The troopers demanded to know if Kucher was a spotter too and compelled him to strip so they might search him for tattoos. They threatened to shoot him within the knees.

“They searched the home, each room, each crevice,” Kucher stated. “They threatened that if any information will get despatched from anyplace inside the village, ‘We are going to come again and shoot you on sight.’

Round 1 p.m., the Russians put a bag over Voznenko’s head and drove him away. Two different eyewitness corroborated Kucher’s account. They by no means noticed Voznenko alive once more.

Ivan Boiko, an Ozera native who works for the emergency providers of Ukraine, advised AP and Frontline that Voznenko was expert at figuring out Russian planes and automobiles.

“I used to be sending all of this data to the headquarters of the Armed Forces of Ukraine, and the Ukrainian Military was hitting these positions,” Boiko stated.

Boiko stated he misplaced contact with Voznenko round March 10, practically two weeks earlier than the Russians picked him up.

The day after Voznenko was taken, one other Ozera man, named Mykhailo Honchar, was picked up. Eyewitnesses stated Russian troopers blindfolded him, certain his arms and legs and took him away after discovering electronics gear in his backpack.

In Syria and throughout the Arab Spring, civilians used their telephones to doc battle. However by no means earlier than has a authorities mobilized know-how to assemble data in such an organized, widespread approach, as President Volodymyr Zelenskyy known as on each citizen to assist the conflict effort.

With a contact of the button from the beginning display screen of Diia, Ukraine’s e-government app, anybody can report Russian troop actions by way of a Telegram bot arrange by the Ministry of Digital Transformation. Mykhailo Fedorov, the Minister of Digital Transformation, stated on Twitter in April that in simply 5 weeks the bot had collected 257,000 studies on navy {hardware}, troops and conflict criminals.

The Safety Service of Ukraine created its personal Telegram bot and despatched out SMS messages encouraging individuals to report Russian troop actions: “We are going to win collectively!”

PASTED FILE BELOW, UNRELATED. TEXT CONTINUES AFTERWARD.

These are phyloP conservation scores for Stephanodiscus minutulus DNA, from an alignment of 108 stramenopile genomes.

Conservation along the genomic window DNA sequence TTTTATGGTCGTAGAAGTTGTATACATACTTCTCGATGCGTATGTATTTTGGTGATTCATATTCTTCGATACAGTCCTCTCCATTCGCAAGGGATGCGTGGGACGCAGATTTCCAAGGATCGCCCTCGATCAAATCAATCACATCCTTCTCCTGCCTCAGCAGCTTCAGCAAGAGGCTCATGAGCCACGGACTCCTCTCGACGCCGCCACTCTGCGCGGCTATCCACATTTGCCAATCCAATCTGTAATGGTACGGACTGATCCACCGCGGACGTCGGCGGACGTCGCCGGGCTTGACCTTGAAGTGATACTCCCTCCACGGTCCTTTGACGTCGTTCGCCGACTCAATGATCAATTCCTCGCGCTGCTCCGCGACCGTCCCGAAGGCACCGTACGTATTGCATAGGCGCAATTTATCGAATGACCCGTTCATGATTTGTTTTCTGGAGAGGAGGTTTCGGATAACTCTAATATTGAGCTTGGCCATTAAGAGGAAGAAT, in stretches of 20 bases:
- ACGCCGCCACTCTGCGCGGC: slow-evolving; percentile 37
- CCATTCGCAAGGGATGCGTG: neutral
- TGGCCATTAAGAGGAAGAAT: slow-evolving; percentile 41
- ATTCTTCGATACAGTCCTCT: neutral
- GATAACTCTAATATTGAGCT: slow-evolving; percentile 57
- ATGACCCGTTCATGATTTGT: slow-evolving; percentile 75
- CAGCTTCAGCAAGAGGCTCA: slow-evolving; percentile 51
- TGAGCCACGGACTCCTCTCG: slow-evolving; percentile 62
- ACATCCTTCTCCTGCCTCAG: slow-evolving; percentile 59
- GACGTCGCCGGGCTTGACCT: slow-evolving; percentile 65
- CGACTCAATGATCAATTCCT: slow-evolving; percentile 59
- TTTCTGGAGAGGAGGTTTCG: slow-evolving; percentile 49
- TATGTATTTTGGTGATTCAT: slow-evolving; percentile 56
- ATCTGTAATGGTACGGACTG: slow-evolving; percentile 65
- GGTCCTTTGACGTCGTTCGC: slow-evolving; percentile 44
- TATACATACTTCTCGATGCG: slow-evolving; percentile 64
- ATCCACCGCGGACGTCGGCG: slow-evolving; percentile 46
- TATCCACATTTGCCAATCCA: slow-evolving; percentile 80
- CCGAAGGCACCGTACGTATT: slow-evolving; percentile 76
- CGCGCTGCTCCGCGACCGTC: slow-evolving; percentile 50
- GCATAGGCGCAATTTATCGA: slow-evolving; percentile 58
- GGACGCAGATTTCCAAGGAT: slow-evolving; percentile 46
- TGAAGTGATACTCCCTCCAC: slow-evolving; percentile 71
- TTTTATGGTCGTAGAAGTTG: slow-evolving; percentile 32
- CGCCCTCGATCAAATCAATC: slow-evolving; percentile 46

“It does concern me since you are successfully turning residents into intelligence property,” stated Eliot Higgins, the founding father of Bellingcat, an investigative group that has been working with crowdsourced documentation of atrocities for years. “It creates a danger for these civilians. … Do we actually need a authorities placing civilians in that place?”

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Oleksiy Danilov, the top of Ukraine’s Nationwide Safety and Protection Council, acknowledged the dangers for civilians, however stated the volunteers felt empowered by contributing to the protection of their nation.

“The engagement of the locals was crucial,” Danilov stated. “They risked their lives. They have been serving to their nation.”

Underneath the legal guidelines of conflict, civilians who pose a safety risk might be detained, and troopers might goal civilians actively collaborating in hostilities, worldwide human rights legal professionals say. However not at all is it authorized to torture and kill civilians or combatants held as prisoners of conflict.

The diploma of crowdsourced intelligence in Ukraine presents new authorized questions.

“This actually is a novel form of situation,” stated Clint Williamson, a former U.S. Ambassador-at-Massive for Conflict Crimes Points. “It’s not contemplated below worldwide humanitarian legislation.”

However, he added, the Ukrainian authorities has each proper to mobilize the inhabitants.

“It’s nonetheless the selection of every particular person as to whether or not they take part,” he stated.

Russian troopers have been sloppy about deciding who would stay and who would die. Maybe concern or rage clouded their judgment. Maybe they didn’t actually care that a lot.

Three individuals picked up and tortured by Russian troopers close to Kyiv admitted to the AP, kin or associates that they’d been passing details about Russian troop positions to Ukrainian authorities. Two have been later killed.